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Jakarta Post

Time for drastic measures

  • Editorial Board

    The Jakarta Post

Jakarta   /   Tue, March 17, 2020   /   08:21 am
Time for drastic measures An officer at Pasar Senen Train Station, Central Jakarta on Monday, March 16, 2020 checks the temperature of a long-distance railway passenger before entering the Station's waiting room. Some people go home or go home even though there is already an appeal to be better at home than to travel and gather in a crowd. (JP/ P.J.Leo )

After weeks of relying too much on our native “good immunity” and divine intervention, Indonesia’s method of handling the COVID-19 outbreak has begun to fall apart.

The World Health Organization sent President Joko “Jokowi” Widodo a letter on March 10, containing a diplomatic message; but coming from such an institution it surely conveyed an urgent point about Indonesia’s incompetence in handling the pandemic. One of the message’s recommendations was that Indonesia declare a “national emergency” to handle the outbreak. Indonesia could decide on its own the technicalities of what a “national emergency” entailed.

Five days later, Jokowi finally responded and called on people to stay at home as part of the social distancing policy to contain the spread of COVID-19. His suggestion, unsurprisingly, did not go down very well the following day. People did not stay at home. In Jakarta, workers left home and took public transportation to work.

Later, he delivered a speech reprimanding Jakarta Governor Anies Baswedan for his attempt to force a lockdown by drastically reducing the Transjakarta bus rapid transit and MRT Jakarta services. It created a build-up at stations, utterly defeating the purpose of social distancing. Nonetheless, the idea of a partial or total lockdown for Jakarta is perhaps the best measure to control the spread.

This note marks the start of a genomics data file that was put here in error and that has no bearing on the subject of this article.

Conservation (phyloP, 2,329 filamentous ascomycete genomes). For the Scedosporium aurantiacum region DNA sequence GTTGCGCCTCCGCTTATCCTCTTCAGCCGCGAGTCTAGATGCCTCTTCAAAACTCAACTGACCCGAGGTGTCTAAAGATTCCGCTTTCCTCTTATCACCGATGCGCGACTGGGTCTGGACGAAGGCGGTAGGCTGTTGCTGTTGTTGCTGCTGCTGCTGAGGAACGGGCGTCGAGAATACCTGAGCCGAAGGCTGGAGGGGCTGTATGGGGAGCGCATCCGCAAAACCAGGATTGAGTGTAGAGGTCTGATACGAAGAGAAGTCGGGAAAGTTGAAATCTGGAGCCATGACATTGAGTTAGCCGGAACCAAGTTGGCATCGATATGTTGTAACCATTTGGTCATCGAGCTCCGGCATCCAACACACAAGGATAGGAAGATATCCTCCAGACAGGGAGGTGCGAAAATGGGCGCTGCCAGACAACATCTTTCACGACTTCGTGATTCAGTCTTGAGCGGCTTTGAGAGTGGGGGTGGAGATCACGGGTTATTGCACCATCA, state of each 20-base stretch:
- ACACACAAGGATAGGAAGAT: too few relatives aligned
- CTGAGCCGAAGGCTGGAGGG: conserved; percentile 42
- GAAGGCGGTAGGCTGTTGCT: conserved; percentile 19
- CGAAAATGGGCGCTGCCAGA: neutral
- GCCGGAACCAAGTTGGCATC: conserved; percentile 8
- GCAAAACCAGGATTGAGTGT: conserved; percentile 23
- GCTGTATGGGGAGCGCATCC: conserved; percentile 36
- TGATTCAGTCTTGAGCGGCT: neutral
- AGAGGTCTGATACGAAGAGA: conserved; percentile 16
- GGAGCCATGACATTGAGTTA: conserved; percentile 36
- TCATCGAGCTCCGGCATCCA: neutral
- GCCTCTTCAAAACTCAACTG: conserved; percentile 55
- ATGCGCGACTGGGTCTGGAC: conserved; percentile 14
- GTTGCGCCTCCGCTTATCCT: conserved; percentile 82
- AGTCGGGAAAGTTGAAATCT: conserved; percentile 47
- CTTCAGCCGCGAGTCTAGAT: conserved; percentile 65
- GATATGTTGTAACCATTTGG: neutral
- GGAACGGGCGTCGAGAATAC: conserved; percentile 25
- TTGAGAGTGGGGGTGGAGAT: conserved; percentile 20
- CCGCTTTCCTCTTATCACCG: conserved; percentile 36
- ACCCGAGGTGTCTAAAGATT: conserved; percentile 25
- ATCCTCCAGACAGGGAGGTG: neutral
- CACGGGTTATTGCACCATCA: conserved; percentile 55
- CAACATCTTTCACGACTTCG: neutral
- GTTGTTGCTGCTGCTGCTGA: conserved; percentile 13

Law No. 8/2018 on health quarantine gives Jokowi the legal basis to implement an “area quarantine”, meaning a city lockdown in the event of “a health emergency that creates global concerns”. 

If Jokowi does not opt for even a limited lockdown, he should follow South Korea’s lead by testing as many people as possible and quarantining those who test positive. He has to, very quickly, prepare as many test labs as possible especially in regions where possible community spread has occurred. The President must also order very serious contact tracing for the people who test positive.

In the past two months, however, the government has shown gross incompetence in this regard. Regarding a fatality in Cianjur, West Java, the patient was tested in a hospital in Bekasi; the hospital said the patient tested negative for the virus. Later, the patient went to Cianjur where he got sick again and died. He got tested and the result was negative. Later on Sunday, West Java Governor Ridwan Kamil reported that he had in fact tested positive. His wife and child tested positive, too.

There has not been any clear explanation from the central government about the puzzling circumstances in Cianjur.

The government has also failed to instruct health agencies in the regions to trace the movement of hundreds of Indonesians who went to a large gathering in Kuala Lumpur, where a number of people were infected with the virus.

If the way Indonesia detects the virus and traces the movement of possible cases is not going to change, Jokowi should implement at least a partial lockdown of several areas, especially Greater Jakarta. If he chooses to do neither, there is the possibility of many avoidable deaths — for which President Jokowi will need to take responsibility.


If you want to help in the fight against COVID-19, we have compiled an up-to-date list of community initiatives designed to aid medical workers and low-income people in this article. Link: [UPDATED] Anti-COVID-19 initiatives: Helping Indonesia fight the outbreak